The Infrastructure Investment and Jobs Act: What’s in it for trucking Pt. II

By Scopelitis Transportation Consulting, Consultants to Axele

The Infrastructure Investment and Jobs Act (IIJA) has several dozen policy provisions of interest to the trucking industry. These can be grouped into several categories:

Small Businesses

  • Small business representation. The The Infrastructure Investment and Jobs Act would add a “small business” requirement for participation on the Motor Carrier Safety Advisory Committee. Since at least 90% of the trucking industry are small businesses, the result would be more equitable representation of the industry.
    • Women in Trucking Advisory Board. This would establish a board of up to eight individuals representing all sizes of trucking companies to encourage more women to enter trucking. Recent research indicates that female drivers may be generally safer than their male counterparts.
    • Truck Leasing Task Force. This provision is focused on lease purchase agreements between motor carriers and owner-operators and their impacts on the net compensation of CMV drivers, the maintenance and repair of vehicles, whether they incentivize safe operation and compliance, and providing resources to drivers to assess the financial impacts of these agreements. The outcome could be to discourage the use of these lease purchase agreements, which would negatively impact carriers that rely on this model.


  • Automatic Emergency Braking. This would initiate a rulemaking to require AEB systems on large commercial vehicles and to conduct a study to see if it makes sense to do so on smaller CMVs. The AAA Foundation has found that if all trucks had these systems, more than 5,000 crashes would be avoided, along with 2,800 injuries and 55 fatalities.
    • Electronic Logging Devices (ELDs). This provision would direct FMCSA to investigate and ensure that personal information on ELDs is not being misused.
    • Alternative fuel and autonomous vehicles. The IIJA also has an emphasis on alternative fueled and electric vehicles and charging infrastructure, as well as autonomous vehicles and related technologies.  

Safety and Enforcement

  • Crash Causation Study. The last major study on large truck crash causation was completed in 2006. This provision would direct FMCSA to conduct a comprehensive multi-year study on the causes and contributing factors to crashes involving commercial vehicles and would expand the sample size – to 2,000 crashes – over the previous study.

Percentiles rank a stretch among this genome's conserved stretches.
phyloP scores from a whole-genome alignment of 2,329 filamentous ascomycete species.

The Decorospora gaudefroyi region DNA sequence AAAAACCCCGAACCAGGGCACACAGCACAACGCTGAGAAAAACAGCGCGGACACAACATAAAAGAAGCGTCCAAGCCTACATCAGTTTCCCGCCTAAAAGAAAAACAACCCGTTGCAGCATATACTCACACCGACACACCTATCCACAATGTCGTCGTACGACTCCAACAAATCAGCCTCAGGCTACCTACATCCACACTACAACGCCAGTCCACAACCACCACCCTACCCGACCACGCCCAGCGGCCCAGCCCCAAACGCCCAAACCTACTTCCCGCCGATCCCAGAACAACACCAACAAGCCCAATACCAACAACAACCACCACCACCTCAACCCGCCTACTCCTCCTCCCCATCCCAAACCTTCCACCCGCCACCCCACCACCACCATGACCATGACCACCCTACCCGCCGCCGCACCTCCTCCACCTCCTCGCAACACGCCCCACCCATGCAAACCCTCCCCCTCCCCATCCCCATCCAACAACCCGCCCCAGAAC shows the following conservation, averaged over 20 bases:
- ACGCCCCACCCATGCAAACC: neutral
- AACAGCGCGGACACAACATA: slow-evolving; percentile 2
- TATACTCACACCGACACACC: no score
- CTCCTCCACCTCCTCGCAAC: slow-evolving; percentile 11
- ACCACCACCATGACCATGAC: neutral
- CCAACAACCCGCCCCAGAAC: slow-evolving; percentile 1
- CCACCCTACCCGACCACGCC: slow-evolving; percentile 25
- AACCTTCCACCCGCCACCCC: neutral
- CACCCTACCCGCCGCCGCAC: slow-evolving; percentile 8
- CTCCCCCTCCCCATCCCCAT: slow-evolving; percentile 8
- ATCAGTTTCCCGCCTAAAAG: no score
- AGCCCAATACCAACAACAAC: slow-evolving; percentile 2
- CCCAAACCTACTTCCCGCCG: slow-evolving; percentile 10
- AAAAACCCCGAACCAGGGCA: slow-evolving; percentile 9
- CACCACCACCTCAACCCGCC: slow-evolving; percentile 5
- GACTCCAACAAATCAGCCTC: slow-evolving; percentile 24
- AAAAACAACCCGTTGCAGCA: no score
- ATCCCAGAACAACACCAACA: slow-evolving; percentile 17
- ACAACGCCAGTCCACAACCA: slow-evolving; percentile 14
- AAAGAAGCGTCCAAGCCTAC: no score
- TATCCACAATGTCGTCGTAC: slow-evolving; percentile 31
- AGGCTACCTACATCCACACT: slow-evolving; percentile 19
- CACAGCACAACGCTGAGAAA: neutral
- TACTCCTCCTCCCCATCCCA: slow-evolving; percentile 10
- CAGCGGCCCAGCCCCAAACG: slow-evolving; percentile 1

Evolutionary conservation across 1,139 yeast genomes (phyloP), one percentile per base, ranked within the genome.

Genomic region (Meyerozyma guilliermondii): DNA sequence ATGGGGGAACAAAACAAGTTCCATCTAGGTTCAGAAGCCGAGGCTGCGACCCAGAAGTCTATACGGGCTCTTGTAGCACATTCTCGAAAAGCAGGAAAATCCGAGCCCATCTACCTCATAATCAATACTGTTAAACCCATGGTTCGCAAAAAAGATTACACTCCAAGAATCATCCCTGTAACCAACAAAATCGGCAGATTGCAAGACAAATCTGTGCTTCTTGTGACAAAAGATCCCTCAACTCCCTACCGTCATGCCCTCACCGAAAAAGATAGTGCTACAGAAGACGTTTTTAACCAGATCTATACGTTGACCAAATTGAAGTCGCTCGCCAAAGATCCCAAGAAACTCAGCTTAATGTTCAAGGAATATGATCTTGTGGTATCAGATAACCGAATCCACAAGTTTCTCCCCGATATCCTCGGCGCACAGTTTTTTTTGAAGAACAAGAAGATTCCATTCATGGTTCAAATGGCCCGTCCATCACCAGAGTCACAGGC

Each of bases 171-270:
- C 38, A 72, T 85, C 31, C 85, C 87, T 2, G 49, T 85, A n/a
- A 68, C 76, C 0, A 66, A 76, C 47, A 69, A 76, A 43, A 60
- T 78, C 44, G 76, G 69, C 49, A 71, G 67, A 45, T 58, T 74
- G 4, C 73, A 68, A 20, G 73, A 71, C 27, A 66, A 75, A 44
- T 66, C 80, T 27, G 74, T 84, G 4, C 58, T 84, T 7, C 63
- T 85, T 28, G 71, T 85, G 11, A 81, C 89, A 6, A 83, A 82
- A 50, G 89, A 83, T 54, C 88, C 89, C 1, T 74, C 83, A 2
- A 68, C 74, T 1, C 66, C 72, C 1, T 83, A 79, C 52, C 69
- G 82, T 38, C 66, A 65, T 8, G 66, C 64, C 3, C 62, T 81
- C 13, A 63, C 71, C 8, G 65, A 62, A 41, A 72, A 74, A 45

• Rear Underride Guards. This would require regulations to strengthen rear impact guards on CMVs to assist in reducing the severity of rear underride crashes. It would also require additional research to protect against crashes up to 65 miles per hour, to study whether side impact guards are necessary, and establish an Advisory Committee. It would also add the inspection of underride guards to the periodic inspection requirements.
    • Marijuana-impaired driving. Would require states that have legalized marijuana to consider programs to educate drivers on the risks associated with marijuana-impaired driving.
    • Distracted driving. Improves programs addressing distracted and impaired driving, and to conduct research on monitoring systems.
    • CMV Enforcement. Provides additional support for CMV Enforcement Training and provides discretionary grants to train non-federal law enforcement on how to interact with CMVs off major roadways, which is a segment of the industry that typically experiences less oversight.

Driver Shortage

  • Younger driver apprenticeship program. Would establish an apprenticeship pilot program to determine if younger drivers (between 18-20) can safely operate commercial vehicles in interstate commerce. The pilot is a 3-year program limited to 3,000 participants, who will be allowed to drive a CMV across state lines provided the vehicle is equipped with selected safety technology and drivers are closely monitored by a ride-along mentor.

What is not in the Infrastructure Investment and Jobs Act

What is equally important is what is not in the Infrastructure Investment and Jobs Act. Industry was pleased that several contentious provisions were jettisoned from the bill. These include required changes to CSA and the Safety Rating process, initiatives impacting hours of service rules including using ELDs for research, new rules for drivers with obstructive sleep apnea, and an increase in insurance minimums. It’s worth noting however, that most of these provisions do not require Congressional authorization to implement, meaning the Biden Administration could act on them on its own. Two noteworthy omissions from the bill were funding support for increasing truck parking availability and any mention of mandating speed limiters on CMVs.  

Overall, the Infrastructure Investment and Jobs Act is a step forward for trucking and safety. While not perfect, the increased funding levels and the majority of the trucking provisions are viewed favorably by many in government and industry. The unknown is what priorities the Biden Administration might pursue independent of Congress, given that a number of Democratic priorities did not make their way into the final bill. Sadly, the bill fails to address the structural problem that still exists with the HTF and instead opts to study new user fee systems and implement pilot programs, like a fee on miles traveled, to examine alternative funding options.  

Read the first part of this two-part blog series here.

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